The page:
massage parlour. Then, at the end of the perpetually deserted main street, the Town Hall and the War Museum. In the museum car park, cars with their motors running, red rear lights gleaming like pairs of sleep-deprived eyes. Villagers filled with meteor-mania. And, of course, members of the village committee.

I am about to turn onto the street where we live when I recall the confusion regarding yesterday’s security shifts.

I walk towards the museum. A large SUV with two men sitting inside is driving towards me. The driver is short and not wearing a hat. In the passenger seat is a man who can only be described as a giant. He fills half of the vehicle. The car has Russian plates. This afternoon’s fresh snow billows up and dampens my right cheek.

Four men are having a meeting in the car park. I recognise each of them even from this distance. Jokinen: a storekeeper whose acquisition methods remain unclear. Sometimes I get the sense that his yoghurts come from somewhere other than the wholesalers, and the meat he sells tastes fresher than anything I’ve ever bought at the meat counter in the local supermarket. Turunmaa: a farmer who deals mostly in potatoes and swedes, who dabbles in a bit of sprat fishing, and who owns so much forest he could form his own country. Räystäinen: mechanic and owner of the village gym, a man with a passion for bodybuilding, who insists that I too should take out membership of his gym and start working out properly. I have natural shoulders, apparently, and almost no fat to burn off. Then there’s Himanka: a pensioner, a man who looks so old and fragile that I wonder whether he should be out in temperatures this cold.

The four men notice my arrival. The conversation instantly dies down.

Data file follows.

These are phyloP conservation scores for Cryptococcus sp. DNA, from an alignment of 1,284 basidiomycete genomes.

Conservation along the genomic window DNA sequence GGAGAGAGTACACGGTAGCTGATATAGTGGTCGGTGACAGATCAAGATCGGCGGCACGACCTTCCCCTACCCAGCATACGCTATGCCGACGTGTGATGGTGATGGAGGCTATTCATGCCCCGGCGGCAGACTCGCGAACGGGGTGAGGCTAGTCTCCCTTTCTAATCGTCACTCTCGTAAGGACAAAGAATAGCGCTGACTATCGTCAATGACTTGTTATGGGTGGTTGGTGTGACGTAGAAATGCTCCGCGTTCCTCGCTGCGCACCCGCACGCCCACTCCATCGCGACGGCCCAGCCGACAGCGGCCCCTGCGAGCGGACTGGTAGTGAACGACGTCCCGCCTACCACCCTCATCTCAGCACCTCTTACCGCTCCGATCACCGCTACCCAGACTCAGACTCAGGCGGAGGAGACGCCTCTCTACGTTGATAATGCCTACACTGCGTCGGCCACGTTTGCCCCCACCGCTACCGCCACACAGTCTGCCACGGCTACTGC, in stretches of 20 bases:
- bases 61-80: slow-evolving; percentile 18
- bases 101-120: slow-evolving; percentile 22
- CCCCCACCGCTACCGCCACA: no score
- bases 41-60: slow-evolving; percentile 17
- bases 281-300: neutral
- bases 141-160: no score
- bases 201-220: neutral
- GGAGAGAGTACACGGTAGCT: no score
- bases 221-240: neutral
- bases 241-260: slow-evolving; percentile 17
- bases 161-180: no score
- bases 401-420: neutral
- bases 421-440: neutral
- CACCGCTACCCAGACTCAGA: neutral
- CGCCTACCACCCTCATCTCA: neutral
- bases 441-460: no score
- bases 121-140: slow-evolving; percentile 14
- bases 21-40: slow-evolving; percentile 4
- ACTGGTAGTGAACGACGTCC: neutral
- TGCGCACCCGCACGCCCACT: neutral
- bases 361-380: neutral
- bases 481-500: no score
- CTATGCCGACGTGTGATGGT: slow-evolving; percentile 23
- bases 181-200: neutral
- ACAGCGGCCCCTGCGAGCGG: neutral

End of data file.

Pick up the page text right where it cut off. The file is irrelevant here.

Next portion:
‘Joel,’ says Turunmaa by way of a greeting. He is wearing a furry cap and a leather jacket. The others are wrapped in quilted jackets and woolly hats.

As usual, Turunmaa seems to be leading the conversation. ‘We’re having a bit of a pow-wow.’

‘About what?’

‘Tonight’s guard duty,’ says Räystäinen.

They fall silent. I look first at Jokinen.

‘I have to Skype my daughter in America,’ he says.

‘What?’ asks Himanka, shivering with cold.

I look at Turunmaa. ‘I want to watch the match,’ he says. ‘I’ve got a tenner on it.’

‘That time of the month, I’m afraid,’ says Räystäinen. He has a frankly astonishingly young wife, and they are doing exactly what Krista wishes we were doing: making vigorous attempts to start a family. I know this because Räystäinen has regaled me with the fine details.

I don’t even consider Himanka an option.

‘I’ll stand guard tonight,’ I say

Thank you, Antti Tuomainen and Random Things Tours.


About the author

Finnish Antti Tuomainen was an award-winning copywriter when he made his literary debut in 2007 as a suspense author. In 2011, Tuomainen’s third novel, The Healer, was awarded the Clue Award for ‘Best Finnish Crime Novel of 2011’ and was shortlisted for the Glass Key Award. Two years later, in 2013, the Finnish press crowned Tuomainen the ‘King of Helsinki Noir ’ when Dark as My Heart was published. With a piercing and evocative style, Tuomainen was one of the first to challenge the Scandinavian crime genre formula, and his poignant, dark and hilarious The Man Who Died (2017) became an international bestseller, shortlisting for the Petrona and Last Laugh Awards. Palm Beach Finland (2018) was an immense success, with The Times calling Tuomainen ‘the funniest writer in Europe’.